Whe first time we tried to run educational programming on the use of social media and digital devices, it fell flat. Every grade at SAR High School in Riverdale, New York, has a Shabbaton — a weekend retreat — built around an educational theme. The 10th-grade Shabbaton had long been focused on a core question of Modern Orthodoxy: How do we live our religious commitments in engagement with the contemporary world? In 2022, we decided to update this Shabbaton to address technology and social media as a particular manifestation of that conundrum. Phones, computers, the internet, and social media are essential parts of our students’ lives. It was time to bring Jewish wisdom and values to bear on their use.

And yet the kids did not, as a student of mine once said, pick up what we were putting down. They said they’d heard it all before; that the adults seemed hectoring (they already knew how negatively we felt about technology); that we spoke way too much about pornography. And they told us we were hypocrites: They see us and the other adults in their lives staring nonstop at our screens, or texting while driving, just as much (if not more!) as they do. We’re all suffering from the same addiction.

Fair. But whatever the flaws of our first attempt, everything we heard from the kids that weekend confirmed how critical it is to address this topic within the context of Jewish ethics. The typical teenage fears of finding oneself and one’s place in the world are magnified when social media is omnipresent, when kids are subject to constant scrutiny and assessment across more time and space, and in front of more people, than ever before. And there are few rules to guide them. The line that we often said a decade ago — that we are digital immigrants unsure in this land, but the kids are digital natives, navigating more sure-footedly than we — proves not to be true. Native-born though they may be, in this new land where kids operate without adult supervision, they make serious mistakes, doing not-smart and not-nice things with their devices, harming others and incurring significant consequences themselves.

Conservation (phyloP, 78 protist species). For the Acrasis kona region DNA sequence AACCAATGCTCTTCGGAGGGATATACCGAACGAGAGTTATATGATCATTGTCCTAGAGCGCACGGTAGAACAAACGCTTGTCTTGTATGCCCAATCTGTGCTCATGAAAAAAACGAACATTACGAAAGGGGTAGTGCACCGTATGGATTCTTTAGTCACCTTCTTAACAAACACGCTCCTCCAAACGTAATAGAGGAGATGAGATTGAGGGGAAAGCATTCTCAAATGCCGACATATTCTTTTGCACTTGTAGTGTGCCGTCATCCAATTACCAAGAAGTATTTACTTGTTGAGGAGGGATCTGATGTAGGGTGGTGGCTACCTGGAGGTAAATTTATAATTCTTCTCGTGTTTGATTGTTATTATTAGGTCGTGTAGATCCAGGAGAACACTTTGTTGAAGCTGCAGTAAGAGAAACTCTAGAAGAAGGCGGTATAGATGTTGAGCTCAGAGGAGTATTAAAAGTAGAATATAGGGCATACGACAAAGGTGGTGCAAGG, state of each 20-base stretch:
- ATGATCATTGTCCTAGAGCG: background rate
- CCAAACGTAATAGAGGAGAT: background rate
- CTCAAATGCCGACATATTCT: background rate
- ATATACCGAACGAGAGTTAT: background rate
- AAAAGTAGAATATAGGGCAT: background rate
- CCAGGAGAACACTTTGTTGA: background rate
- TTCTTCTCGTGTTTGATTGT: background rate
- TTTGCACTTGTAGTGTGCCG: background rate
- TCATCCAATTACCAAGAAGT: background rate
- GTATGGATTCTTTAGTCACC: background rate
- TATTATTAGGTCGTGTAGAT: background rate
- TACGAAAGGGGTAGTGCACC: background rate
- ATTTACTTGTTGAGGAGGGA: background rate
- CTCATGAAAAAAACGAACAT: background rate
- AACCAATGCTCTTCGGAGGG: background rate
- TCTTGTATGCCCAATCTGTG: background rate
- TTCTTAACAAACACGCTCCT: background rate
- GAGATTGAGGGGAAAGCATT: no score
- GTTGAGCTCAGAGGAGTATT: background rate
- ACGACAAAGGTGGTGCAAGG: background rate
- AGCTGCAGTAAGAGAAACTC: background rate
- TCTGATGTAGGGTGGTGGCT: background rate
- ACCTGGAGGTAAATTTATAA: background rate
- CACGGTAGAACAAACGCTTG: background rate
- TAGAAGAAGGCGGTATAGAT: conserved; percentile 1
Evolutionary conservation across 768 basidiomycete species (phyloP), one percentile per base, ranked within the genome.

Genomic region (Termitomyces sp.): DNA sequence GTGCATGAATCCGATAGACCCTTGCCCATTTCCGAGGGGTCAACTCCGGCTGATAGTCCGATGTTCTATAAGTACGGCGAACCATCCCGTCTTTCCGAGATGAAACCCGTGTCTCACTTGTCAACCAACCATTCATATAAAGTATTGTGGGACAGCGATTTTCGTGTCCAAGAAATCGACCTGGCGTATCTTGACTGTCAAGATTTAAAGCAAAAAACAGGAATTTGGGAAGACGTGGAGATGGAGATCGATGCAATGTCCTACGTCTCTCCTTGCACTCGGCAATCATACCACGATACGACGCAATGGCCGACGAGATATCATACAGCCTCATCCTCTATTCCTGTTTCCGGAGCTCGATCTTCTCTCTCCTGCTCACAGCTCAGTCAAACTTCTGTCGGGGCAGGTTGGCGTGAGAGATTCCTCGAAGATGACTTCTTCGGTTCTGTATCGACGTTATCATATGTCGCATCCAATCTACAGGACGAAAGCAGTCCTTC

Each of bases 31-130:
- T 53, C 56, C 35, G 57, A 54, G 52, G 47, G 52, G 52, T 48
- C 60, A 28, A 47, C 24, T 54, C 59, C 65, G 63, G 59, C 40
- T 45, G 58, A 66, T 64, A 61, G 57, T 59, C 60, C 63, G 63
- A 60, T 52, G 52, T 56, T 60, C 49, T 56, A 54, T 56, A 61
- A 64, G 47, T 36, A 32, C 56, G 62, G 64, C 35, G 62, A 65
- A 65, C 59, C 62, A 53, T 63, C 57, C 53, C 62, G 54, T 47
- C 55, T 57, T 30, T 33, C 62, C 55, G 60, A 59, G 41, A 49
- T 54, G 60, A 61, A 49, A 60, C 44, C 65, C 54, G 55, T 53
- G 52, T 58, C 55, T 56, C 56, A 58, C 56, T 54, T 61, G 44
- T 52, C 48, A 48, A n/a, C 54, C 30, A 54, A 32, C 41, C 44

We realized that we had to find a way into the conversation that acknowledged both that technology is a valuable and indispensable tool in our students’ lives, and that it has many aspects that are not only harmful to kids, but that they don’t even want. So for this year’s Shabbaton, we’ll be asking students to actively reflect on questions like: In what ways do these devices, and the social-media apps you use on them, make you feel more connected? In what ways do they make you feel more alone? Which parts of this new landscape add joy and meaning and value to your life, and which make you feel emptier, more isolated, sadder, or angrier? Where do you want to recalibrate your use of technology, and where do you want to opt out of it entirely? As Modern Orthodox Jews, we want to be, as Rabbi Lord Jonathan Sacks once said, borrowing a popular verse from the Gospel of John, “in, but not of, the world,” using and even embracing new technologies and the opportunities they create without being swamped by them.

We have modeled this value — meeting head-on the challenges posed by the contemporary world in ways that are true to Jewish values and also honest about today’s realities — in other realms as well. We have invested significantly in educating about a healthy modern Jewish sexual ethic. We did so even though it is no small task to uphold halakhic norms and values, provide clear and accurate information, and engage kids where they are.

Now educators need to invest similarly in effectively developing and articulating a Jewish ethic of technology, again holding a dual commitment to our timeless values and to meeting young 21st-century Jews in their realities. It is not enough to simply clarify what we believe and what we think we should say; we must also ensure that we speak in a register that students are able to hear. There is too much at stake to sidestep this challenge, for the kinds of Jews and the kinds of human beings we hope our students will become.